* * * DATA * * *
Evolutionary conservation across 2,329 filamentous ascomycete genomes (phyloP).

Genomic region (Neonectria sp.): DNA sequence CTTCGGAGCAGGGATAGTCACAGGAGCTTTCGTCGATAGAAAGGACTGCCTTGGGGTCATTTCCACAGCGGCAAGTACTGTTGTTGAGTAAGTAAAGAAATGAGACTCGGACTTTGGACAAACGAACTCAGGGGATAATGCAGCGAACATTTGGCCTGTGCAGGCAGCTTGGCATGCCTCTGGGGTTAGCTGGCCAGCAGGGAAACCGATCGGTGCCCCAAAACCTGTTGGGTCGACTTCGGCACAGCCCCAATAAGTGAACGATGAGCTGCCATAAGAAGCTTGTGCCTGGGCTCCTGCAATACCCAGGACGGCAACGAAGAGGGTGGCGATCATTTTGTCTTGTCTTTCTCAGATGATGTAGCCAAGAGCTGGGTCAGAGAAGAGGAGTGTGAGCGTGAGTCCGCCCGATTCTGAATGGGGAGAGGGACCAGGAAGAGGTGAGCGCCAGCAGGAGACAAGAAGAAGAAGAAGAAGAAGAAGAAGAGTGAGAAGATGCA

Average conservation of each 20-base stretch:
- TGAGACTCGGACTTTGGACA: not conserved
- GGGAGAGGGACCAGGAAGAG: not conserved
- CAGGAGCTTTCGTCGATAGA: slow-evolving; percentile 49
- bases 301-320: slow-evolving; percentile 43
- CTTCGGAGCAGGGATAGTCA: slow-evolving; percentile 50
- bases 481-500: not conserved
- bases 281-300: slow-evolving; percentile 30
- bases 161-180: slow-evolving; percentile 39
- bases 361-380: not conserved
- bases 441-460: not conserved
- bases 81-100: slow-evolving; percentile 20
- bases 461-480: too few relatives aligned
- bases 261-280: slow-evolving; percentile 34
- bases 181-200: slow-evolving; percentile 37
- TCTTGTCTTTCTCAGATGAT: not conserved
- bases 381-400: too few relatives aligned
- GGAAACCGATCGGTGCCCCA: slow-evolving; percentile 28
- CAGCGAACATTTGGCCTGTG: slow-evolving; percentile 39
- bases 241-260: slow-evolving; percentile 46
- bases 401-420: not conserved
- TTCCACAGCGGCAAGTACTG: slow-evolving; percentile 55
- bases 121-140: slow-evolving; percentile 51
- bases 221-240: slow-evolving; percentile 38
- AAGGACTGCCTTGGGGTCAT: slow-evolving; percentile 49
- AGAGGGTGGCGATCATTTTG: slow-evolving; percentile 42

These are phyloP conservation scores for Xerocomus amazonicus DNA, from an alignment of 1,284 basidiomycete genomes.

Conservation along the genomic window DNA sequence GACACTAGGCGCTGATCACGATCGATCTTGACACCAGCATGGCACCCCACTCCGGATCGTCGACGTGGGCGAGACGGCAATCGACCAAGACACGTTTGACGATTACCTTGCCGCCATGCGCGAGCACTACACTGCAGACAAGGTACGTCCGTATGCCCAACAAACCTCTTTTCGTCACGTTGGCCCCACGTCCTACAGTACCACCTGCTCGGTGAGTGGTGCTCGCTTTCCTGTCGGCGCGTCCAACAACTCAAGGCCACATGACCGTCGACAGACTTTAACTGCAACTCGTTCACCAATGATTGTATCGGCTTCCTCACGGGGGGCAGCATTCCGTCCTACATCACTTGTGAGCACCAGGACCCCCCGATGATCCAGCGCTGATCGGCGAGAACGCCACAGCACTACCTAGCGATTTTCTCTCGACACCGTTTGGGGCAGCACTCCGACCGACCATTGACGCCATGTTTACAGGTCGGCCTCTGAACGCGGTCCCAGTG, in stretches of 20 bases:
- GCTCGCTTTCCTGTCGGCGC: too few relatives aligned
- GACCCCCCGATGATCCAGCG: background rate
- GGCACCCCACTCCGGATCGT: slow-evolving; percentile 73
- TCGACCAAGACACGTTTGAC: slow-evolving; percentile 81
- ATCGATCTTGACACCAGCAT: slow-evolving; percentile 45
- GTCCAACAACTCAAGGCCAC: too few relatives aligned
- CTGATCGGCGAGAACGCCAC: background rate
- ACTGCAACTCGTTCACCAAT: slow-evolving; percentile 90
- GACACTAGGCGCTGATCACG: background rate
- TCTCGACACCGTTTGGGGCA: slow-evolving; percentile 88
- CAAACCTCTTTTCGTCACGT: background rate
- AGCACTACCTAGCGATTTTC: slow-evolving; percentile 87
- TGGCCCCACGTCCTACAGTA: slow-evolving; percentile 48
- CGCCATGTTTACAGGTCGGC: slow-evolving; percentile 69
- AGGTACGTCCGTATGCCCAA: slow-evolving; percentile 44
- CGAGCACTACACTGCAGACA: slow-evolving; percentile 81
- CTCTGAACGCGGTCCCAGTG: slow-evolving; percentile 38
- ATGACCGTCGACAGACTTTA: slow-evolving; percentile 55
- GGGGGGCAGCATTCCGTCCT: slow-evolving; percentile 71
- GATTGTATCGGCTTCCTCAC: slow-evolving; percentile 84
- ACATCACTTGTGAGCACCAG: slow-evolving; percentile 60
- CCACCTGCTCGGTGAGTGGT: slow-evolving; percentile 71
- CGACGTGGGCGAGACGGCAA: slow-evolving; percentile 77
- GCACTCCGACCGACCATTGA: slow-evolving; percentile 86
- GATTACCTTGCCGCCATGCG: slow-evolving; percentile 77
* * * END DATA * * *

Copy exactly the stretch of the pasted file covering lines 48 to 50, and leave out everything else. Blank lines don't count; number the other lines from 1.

- ATGACCGTCGACAGACTTTA: slow-evolving; percentile 55
- GGGGGGCAGCATTCCGTCCT: slow-evolving; percentile 71
- GATTGTATCGGCTTCCTCAC: slow-evolving; percentile 84